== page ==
Except that Jack Cage suspected this was no mystery to the horstels…
How Much for Just the Planet? by John M. Ford Pocket Books, 1987 Price I paid: Either one or two bucks, I don’t remember
Dilithium. In crystalline form, the most valuable mineral in the galaxy. It powers the Federation’s starships…and the Klingon Empire’s battlecruisers. Now on a small, out-0f-the-way planet named Direidi, the greatest fortune in dilithium crystals ever seen has been found.
Under the terms of the Organian Peace Treaty, the planet will go to the side best able to develop the planet and its resources. Each side will contest the prize with the prime of its fleet. For the Federation—Captain James T. Kirk and the starship Enterprise. For the Klingons—Captain Kaden vestai-Oparai and the Fire Blossom.
Only the Direidians are writing their own script for the contest—a script that propels the crew of the Enterprise into their strangest adventure yet!
The Time Traders by Andre Norton Baen Books, 2000 Originally published by The World Publishing Company, 1958 Price I paid: none (library book)
DRAFTED INTO THE ARMY OF TIME
Intelligence agents have uncovered something which seems beyond belief, but the evidence is incontrovertible: the USA’s greatest adversary on the world stage is sending its agents back through time! And someone or something unknown to our history is presenting them with technologies—and weapons—far beyond our most advanced science. We have only one option: create time-transfer technology ourselves, find the opposition’s ancient source…and take it down.
When small-time criminal Ross Murdock and Apache rancher Travis Fox stumble separately onto America’s secret time travel project, Operation Retrograde, they are faced with a challenge greater than either could have imagined possible. Their mere presence means they know too much to go free. But Murdock and Fox have a thirst for adventure, and Operation Retrograde offers that in spades.
Both men will become time agents, finding reserves of inner heroism they had never expected. Their journeys will take the battle to the enemy, from ancient Britain to prehistoric America, and finally to the farthest reaches of interstellar space….
(Note: This description is from the omnibus edition I read and therefore includes material referring to the second novel, Galactic Derelict. —Thomas)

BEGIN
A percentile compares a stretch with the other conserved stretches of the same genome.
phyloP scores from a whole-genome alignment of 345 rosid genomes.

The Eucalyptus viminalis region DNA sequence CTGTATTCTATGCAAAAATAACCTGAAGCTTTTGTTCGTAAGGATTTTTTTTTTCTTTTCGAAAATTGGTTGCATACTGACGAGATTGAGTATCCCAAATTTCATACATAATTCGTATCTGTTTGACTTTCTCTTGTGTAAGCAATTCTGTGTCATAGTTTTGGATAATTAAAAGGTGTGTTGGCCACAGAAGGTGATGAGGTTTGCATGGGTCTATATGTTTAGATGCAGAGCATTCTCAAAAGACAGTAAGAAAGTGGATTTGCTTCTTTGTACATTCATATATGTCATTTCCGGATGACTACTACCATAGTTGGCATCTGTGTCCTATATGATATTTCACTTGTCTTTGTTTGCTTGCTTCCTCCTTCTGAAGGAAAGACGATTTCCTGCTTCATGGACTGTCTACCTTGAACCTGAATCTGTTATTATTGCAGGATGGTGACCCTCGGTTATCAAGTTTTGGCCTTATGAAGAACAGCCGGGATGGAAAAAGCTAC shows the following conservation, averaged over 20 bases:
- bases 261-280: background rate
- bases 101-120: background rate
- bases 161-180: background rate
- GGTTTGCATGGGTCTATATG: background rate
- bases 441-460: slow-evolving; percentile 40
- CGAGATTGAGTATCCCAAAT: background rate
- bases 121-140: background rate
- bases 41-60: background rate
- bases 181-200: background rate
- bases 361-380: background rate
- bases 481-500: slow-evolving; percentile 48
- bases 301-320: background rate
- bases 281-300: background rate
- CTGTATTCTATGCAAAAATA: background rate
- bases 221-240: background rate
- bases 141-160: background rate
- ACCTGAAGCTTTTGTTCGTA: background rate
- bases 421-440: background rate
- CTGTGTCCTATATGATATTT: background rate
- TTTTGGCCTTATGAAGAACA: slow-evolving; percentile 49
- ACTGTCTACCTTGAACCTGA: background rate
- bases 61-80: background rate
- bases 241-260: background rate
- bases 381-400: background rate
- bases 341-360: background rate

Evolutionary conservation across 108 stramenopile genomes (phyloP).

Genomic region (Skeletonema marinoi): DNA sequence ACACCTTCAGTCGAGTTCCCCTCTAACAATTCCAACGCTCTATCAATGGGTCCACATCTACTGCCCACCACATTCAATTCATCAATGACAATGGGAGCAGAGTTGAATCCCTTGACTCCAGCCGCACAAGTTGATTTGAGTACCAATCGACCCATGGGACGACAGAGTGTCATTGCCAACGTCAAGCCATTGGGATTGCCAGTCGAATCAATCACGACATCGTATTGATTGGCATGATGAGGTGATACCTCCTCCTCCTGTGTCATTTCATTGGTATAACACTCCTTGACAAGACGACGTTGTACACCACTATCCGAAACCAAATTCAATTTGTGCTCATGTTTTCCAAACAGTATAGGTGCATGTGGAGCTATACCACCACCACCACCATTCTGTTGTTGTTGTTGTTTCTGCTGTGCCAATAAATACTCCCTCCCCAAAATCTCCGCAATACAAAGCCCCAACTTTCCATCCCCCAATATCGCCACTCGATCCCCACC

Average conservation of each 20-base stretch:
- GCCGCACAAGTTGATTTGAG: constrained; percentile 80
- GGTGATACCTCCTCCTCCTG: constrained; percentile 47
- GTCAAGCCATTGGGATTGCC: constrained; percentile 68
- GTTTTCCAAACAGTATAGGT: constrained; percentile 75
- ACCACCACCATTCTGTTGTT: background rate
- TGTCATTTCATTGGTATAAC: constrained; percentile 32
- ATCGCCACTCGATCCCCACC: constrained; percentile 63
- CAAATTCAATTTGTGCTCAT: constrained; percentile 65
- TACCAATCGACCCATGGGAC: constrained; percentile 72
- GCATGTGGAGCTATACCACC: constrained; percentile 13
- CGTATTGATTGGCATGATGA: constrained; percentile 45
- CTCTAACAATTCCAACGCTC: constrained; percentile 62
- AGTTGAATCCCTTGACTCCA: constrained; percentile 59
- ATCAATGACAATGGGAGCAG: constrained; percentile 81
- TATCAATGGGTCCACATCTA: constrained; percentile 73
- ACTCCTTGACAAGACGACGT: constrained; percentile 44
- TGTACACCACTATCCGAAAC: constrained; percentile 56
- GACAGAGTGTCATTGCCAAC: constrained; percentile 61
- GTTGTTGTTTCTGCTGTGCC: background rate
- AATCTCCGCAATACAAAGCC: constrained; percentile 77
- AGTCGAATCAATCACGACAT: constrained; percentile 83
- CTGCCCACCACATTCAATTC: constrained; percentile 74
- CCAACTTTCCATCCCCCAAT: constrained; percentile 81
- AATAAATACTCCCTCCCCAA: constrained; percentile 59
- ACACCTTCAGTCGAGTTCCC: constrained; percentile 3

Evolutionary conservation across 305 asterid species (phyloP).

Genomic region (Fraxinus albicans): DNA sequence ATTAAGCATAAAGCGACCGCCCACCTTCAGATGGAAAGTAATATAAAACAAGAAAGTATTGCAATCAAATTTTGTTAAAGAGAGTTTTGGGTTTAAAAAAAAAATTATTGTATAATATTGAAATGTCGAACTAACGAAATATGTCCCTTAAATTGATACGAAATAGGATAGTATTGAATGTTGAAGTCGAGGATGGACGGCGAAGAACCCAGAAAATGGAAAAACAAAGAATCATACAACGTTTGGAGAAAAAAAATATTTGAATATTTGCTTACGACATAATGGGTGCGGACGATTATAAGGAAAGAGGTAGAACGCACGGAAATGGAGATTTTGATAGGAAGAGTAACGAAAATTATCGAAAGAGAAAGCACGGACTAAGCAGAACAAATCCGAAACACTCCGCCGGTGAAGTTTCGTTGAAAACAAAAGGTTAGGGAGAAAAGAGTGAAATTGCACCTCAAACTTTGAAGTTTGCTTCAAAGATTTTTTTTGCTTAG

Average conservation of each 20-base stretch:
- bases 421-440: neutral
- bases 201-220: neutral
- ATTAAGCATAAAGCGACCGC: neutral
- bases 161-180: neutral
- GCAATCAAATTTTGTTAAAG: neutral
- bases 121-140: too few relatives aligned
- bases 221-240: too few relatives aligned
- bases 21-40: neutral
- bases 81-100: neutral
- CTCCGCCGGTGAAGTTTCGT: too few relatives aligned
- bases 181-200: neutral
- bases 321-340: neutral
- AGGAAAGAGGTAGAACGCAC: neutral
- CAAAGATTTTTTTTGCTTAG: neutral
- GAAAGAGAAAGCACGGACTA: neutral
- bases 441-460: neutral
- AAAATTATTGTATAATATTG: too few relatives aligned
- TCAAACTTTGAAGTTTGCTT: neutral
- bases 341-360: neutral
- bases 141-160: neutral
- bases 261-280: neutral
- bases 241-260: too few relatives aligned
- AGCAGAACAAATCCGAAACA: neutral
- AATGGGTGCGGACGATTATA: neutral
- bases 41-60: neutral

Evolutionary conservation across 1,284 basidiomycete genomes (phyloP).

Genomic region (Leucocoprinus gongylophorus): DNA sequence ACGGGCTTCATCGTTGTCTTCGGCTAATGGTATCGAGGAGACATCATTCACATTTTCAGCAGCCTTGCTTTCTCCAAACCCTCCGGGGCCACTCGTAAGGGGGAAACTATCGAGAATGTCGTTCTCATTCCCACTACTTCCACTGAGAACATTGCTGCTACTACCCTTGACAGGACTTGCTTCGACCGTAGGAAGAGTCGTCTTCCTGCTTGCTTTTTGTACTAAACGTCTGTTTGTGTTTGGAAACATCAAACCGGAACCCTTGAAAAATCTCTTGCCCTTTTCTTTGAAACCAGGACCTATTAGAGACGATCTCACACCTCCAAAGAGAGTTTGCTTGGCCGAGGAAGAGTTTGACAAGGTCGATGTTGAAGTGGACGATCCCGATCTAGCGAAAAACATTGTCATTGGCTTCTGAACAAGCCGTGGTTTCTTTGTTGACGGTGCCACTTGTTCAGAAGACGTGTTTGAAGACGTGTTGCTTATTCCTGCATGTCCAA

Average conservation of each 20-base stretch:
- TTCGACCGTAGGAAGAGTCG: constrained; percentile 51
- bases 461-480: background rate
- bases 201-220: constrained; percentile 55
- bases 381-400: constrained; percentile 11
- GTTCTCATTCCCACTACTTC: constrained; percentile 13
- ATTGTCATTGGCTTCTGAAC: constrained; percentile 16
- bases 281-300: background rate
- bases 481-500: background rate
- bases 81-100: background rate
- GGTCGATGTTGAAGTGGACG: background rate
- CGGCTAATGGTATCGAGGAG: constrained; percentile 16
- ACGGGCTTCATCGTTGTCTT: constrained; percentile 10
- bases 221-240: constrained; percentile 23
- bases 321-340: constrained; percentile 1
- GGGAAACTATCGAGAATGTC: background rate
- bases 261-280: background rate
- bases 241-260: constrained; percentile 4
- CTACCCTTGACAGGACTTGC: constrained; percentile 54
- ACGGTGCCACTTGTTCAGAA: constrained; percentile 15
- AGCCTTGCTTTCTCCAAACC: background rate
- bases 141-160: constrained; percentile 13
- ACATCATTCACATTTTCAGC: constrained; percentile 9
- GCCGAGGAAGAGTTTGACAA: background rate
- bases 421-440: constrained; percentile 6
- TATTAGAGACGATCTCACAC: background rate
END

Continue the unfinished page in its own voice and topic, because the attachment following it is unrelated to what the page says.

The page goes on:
The Day of the Triffids by John Wyndham Audible, 2009 (audiobook version) RosettaBooks, 2000 (eBook version) Originally published by Michael Joseph, 1951 Price I paid: $2.99 (audiobook), I don’t remember (ebook)
Bill Masen, bandages over his wounded eyes, misses the most spectacular meteorite shower England has ever seen. Removing his bandages the next morning, he finds masses of sightless people wandering the city. He soon meets Josella, another lucky person who has retained her sight, and together they leave the city, aware that the safe, familiar world they knew a mere 24 hours before is gone forever. But to survive in this post-apocalyptic world, one must survive the Triffids, strange plants that years before began appearing all over the world. The Triffids can grow to over seven feet tall, pull their roots from the ground to walk, and kill a man with one quick lash of their poisonous stingers. With society in shambles, they are now poised to prey on humankind. Wyndham chillingly anticipates bio-warfare and mass destruction, 50 years before their realization, in this prescient account of Cold War paranoia.
The Big Jump by Leigh Brackett Ace Books, 1967 Originally published in Space Stories, February 1953 Price I paid: $1.25
“A good story, with a very good characterization and flashes of an almost Merritteque poetry…
“The story concerns itself with THE BIG JUMP from this system to another sun—Barnard’s Star. The first expedition returned: one man alive, the others missing, and that one man dying of some ghastly sort of radiation sickness.
“Comyn, tough space-bum, sets out to find what happened to Paul Rogers, close friend of his…eventually making the second Big Jump himself. What he finds at the end is not only a brilliant science fiction gimmick, but good, solid writing.”